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Aldi table saw

Discussion in 'DIY Disasters' started by geraldthehamster, 14 May 2018.

  1. geraldthehamster

    geraldthehamster

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    A small tip, for anyone who has ever bought an Aldi Workzone WZTS 2000 table saw.

    Beneath the deck, the blade sits in a tall, narrow plastic tray with a narrow tube coming off it, that is designed to be connected to an extraction device.

    If, like most domestic users, you don’t have it connected to an extraction device, the tube will want to become blocked with sawdust and small bits of wood. The plastic tray will begin to fill up.

    The blade is now running through a bed of sawdust. If you are cutting a lot of material, the blade will become hot. If you are working outside, and it’s windy, it may take a few minutes to realise that what is emanating from the saw is not just dust, but also smoke.

    To remove smouldering sawdust from the now partly melted plastic tray, unplug the saw, move it from over the pile of sawdust on the lawn that is also on fire, and remove the tray by means of the four screws that secure it.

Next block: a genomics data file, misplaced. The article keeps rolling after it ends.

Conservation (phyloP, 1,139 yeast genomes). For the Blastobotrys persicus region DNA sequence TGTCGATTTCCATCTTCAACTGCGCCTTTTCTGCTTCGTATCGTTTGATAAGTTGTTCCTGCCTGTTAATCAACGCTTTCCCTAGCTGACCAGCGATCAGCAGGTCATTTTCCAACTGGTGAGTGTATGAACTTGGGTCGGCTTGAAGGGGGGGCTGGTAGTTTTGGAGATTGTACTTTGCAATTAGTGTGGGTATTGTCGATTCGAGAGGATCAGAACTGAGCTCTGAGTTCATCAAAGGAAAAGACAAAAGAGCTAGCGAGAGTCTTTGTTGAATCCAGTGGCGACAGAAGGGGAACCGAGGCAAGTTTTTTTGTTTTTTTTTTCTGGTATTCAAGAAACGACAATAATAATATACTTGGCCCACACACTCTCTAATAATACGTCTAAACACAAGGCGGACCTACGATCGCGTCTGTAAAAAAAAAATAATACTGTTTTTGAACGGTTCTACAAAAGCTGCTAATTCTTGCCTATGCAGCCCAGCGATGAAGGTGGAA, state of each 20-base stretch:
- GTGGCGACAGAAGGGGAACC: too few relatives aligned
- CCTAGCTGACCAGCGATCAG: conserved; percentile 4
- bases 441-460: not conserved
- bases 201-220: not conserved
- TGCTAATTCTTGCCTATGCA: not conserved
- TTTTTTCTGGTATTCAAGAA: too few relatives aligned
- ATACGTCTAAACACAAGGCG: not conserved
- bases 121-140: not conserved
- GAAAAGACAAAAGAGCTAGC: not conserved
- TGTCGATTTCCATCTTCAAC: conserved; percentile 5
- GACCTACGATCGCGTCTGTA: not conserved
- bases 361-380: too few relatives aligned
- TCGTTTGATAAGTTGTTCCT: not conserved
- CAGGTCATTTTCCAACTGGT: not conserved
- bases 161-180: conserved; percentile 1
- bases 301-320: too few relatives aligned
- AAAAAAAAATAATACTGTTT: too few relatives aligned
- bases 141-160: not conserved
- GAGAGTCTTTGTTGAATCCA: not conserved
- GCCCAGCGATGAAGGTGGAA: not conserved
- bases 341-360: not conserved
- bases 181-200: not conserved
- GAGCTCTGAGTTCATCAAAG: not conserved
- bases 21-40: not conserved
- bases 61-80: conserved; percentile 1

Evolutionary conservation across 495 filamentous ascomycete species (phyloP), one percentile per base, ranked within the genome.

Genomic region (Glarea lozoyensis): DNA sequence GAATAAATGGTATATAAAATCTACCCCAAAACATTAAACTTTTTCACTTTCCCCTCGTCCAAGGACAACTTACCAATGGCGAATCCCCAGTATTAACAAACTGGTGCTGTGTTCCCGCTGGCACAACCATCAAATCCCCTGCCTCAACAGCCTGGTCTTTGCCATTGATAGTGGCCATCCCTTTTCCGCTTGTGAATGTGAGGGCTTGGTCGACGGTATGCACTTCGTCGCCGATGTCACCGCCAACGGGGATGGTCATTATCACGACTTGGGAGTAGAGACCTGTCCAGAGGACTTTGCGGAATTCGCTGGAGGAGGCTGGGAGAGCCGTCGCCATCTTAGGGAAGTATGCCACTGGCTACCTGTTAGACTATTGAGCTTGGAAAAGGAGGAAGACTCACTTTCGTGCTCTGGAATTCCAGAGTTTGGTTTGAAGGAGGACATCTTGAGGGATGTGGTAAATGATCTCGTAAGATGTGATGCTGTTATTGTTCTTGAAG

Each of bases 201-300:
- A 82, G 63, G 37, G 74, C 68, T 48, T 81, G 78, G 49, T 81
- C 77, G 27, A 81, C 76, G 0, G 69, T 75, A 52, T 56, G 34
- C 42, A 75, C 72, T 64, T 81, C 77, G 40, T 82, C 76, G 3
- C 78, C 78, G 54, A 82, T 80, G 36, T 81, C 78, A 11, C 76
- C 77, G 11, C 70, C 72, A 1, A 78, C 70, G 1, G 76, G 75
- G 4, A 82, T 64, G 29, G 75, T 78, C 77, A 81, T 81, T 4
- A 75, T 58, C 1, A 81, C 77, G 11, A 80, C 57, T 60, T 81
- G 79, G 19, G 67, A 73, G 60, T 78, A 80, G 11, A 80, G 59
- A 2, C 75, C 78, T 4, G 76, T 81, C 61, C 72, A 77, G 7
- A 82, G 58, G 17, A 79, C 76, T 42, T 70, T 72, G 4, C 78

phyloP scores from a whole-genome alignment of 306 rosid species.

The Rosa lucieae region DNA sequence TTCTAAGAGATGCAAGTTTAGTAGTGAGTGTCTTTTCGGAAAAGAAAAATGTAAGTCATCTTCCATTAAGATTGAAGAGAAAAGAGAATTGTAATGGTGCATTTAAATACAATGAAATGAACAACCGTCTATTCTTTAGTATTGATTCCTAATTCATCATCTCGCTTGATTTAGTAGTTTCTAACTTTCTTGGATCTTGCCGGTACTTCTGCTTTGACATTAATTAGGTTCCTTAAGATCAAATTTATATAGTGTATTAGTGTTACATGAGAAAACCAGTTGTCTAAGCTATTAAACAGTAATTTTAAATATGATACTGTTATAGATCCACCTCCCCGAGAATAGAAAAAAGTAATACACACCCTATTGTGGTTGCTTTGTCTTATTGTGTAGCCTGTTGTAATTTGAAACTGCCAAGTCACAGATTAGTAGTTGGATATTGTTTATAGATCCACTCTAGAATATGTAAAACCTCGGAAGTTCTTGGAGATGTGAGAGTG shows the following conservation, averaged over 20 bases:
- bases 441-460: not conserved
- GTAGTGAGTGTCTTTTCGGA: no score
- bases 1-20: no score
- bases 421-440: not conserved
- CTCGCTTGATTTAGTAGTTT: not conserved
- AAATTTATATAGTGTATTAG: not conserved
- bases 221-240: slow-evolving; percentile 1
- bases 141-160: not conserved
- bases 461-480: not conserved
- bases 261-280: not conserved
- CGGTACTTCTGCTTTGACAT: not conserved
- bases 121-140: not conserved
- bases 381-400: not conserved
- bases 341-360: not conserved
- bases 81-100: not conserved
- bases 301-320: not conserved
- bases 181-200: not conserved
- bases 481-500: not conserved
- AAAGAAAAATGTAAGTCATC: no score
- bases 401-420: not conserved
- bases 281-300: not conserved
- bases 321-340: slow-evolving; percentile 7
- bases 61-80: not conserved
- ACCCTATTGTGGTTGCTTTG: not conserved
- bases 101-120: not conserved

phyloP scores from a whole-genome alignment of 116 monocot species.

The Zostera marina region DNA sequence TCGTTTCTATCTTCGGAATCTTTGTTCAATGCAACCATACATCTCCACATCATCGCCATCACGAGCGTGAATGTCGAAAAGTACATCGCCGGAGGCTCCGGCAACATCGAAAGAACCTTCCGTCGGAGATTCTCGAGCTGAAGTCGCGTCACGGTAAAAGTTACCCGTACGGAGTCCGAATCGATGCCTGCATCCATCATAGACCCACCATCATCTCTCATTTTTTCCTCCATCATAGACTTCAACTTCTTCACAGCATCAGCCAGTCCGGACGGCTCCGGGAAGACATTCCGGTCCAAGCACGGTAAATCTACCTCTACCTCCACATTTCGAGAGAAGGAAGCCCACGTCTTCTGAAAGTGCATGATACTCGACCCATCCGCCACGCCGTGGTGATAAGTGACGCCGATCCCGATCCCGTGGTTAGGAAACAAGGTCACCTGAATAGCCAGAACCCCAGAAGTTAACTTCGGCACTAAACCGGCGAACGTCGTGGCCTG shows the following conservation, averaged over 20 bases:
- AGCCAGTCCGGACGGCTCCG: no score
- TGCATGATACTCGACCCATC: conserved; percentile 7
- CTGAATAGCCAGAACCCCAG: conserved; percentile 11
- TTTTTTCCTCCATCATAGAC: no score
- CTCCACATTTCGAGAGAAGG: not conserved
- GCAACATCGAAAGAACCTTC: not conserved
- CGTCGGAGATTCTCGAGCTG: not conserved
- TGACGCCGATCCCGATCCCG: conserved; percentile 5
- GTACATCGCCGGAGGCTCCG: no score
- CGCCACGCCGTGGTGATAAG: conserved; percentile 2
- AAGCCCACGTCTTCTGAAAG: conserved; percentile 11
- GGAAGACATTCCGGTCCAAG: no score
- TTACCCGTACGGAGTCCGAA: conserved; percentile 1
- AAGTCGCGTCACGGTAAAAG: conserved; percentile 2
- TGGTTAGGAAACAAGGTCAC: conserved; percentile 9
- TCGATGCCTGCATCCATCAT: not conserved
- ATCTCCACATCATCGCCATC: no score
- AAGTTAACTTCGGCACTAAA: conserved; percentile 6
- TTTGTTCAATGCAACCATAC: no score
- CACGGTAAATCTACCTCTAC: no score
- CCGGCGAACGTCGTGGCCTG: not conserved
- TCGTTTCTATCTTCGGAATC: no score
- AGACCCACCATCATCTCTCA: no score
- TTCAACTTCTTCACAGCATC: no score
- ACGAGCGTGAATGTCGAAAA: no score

Do not try this indoors.
     
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  2. Nozzle

    Nozzle

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    Cracking job, nice way of sharing your DIY Disaster! If only it was caught on camera.

    Nozzle
     
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  4. geraldthehamster

    geraldthehamster

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    Not so much a disaster as a cautionary tale. To be honest I was relieved to discover where the smoke was coming from, as I thought I'd burnt the motor out. Which I hadn't.
     
  5. conny

    conny

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    Much easier, if a bit costly, and better for your health to connect an extractor to the tube. Even using something like a Henry vacuum will suffice for small jobs.
    Also wear a cartridge respirator, not one of those flimsy dust masks which allow the fine dust to penetrate around the sides and where it sits across the bridge of your nose.

    My wife was so concerned about wood dust she bought me a Festool midi extractor. Not cheap but as she says, cheaper than paying for an early funeral for you. LOL
    Added bonus is there is a lot less dust to clean up afterwards. :)
     
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  7. JobAndKnock

    JobAndKnock

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    Being a cheapskate at heart my "home shop" (i.e. the shed) is equipped with a high-tech cyclone extractor (or second-hand beat-up Dyson DC02) which works passably well, and cost me £8 at a car boot sale ('coz it was missing lots of bits). Next step will be to add a pre-filter cyclone from ebay, methinks
     
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